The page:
Example 2: They just need that extra push.

Sometimes (okay, most of the time) in a sales conversation, your prospect will be almost on board with your product or service, but have just one or two distinct reservations stopping them from pulling the trigger on the purchase.

They’re. So. Close.

What a lot of sales reps do at this point is pull out the discount card. You know, something along the lines of “Hey {prospect name}, I have clearance to slash 10% off the price we originally offered you if you sign on with us today.”

Hey, it might close the deal but it’ll create a dent in your profit margin to get there. Not to mention the reputation damage—offering discounts essentially means you don’t believe your product is worth paying full-price for.

There’s another way, and it’s called team selling.

If the prospect’s got reservations, set them up with a subject-matter expert from your team to address it with razor-sharp accuracy.

For example, maybe a prospect has concerns about scalability. Offer to set them up with the account manager of your fastest-growing client.

Or, another example, they aren’t confident that your product will be customizable enough for their needs. Hook them up with the product manager for a brainstorm meeting where they can get all their questions answered by the person who knows the product best.

Because getting a senior executive to personally address your concerns beats getting a coupon, any day.

Example 3: Your prospect ghosted you.

We’ve all been there.

Things were going so well. Your prospect seemed totally into the deal. You even had talks of a professional future together.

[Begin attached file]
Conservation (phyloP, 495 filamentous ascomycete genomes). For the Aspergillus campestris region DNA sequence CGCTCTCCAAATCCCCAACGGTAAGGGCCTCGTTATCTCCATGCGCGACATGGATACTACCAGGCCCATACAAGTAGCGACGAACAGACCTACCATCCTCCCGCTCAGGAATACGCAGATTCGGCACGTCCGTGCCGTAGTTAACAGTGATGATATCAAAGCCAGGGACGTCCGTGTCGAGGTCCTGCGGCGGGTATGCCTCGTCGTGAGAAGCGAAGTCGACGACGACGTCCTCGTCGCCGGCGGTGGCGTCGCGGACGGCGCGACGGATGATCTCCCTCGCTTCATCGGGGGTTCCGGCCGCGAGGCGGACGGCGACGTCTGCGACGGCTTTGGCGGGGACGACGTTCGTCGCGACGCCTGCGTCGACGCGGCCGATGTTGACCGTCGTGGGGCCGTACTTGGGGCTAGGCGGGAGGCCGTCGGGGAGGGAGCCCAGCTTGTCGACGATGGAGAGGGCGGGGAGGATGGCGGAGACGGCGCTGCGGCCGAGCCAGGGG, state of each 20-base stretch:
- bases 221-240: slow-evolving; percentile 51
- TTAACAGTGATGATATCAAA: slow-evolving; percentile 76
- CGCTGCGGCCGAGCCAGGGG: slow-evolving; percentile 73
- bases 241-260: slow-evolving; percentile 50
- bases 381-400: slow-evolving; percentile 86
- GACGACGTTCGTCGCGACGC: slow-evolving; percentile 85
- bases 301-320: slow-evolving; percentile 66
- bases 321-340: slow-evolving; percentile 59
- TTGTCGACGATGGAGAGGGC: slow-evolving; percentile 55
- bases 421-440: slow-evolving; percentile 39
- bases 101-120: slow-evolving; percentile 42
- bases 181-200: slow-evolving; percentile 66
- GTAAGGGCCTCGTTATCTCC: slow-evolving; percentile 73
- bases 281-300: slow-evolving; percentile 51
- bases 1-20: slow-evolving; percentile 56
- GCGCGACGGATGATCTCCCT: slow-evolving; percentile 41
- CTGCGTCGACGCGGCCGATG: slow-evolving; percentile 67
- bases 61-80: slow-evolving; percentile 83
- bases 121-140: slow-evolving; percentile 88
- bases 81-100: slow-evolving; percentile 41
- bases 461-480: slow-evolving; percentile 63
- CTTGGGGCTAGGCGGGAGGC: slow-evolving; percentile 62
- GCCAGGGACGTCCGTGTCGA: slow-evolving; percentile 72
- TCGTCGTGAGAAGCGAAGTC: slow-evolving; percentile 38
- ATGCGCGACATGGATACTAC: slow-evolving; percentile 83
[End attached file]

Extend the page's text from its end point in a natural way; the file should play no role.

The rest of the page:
Then all of a sudden, they vanish.

Of course, you should send follow-up emails and try giving them a call. But sometimes, that just isn’t enough.

That’s when it’s time to bring in backup.

Draft up an email, then ask your sales director or even the CEO to send it to them—from their email address.

Here’s an example:

example of an email from a CEO to help your team close the sale

Subject: Hey {prospect name}, let’s chat.

Hi {prospect name},

My name is {CEO name}, I’m the CEO here at {company name}. I understand you were speaking with {Sales rep name} about setting up {product or service} for {prospect’s company name} to help {business problem your product is solving}.

We hadn’t heard back from you in a while so I wanted to touch base and see where you were at with your decision. I’d also like to chat with you about a couple other things I think we could help make this {prospect’s company name}’s most profitable year yet.

Do you have 10 minutes to talk this week? Thursday morning works for me—let me know what your schedule looks like.

Best,

{CEO name}

{company name}

Come on, you’d be impressed too if a company’s CEO reached out to you after you stopped replying to them. You must be really special to them—well your prospect is special, and hopefully this move shows them that and brings them back.

Record your results + adjust your team-selling strategy as needed.

They say teamwork makes the dream work. Well, that and recording everything you do, analyzing it, and implementing the necessary improvements to continuously make said dream work even better.

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Sell together. 🤝

Your CRM is your best resource when it comes to maximizing your team-selling game. Want to learn more? Grab the free Team Selling Strategies ebook.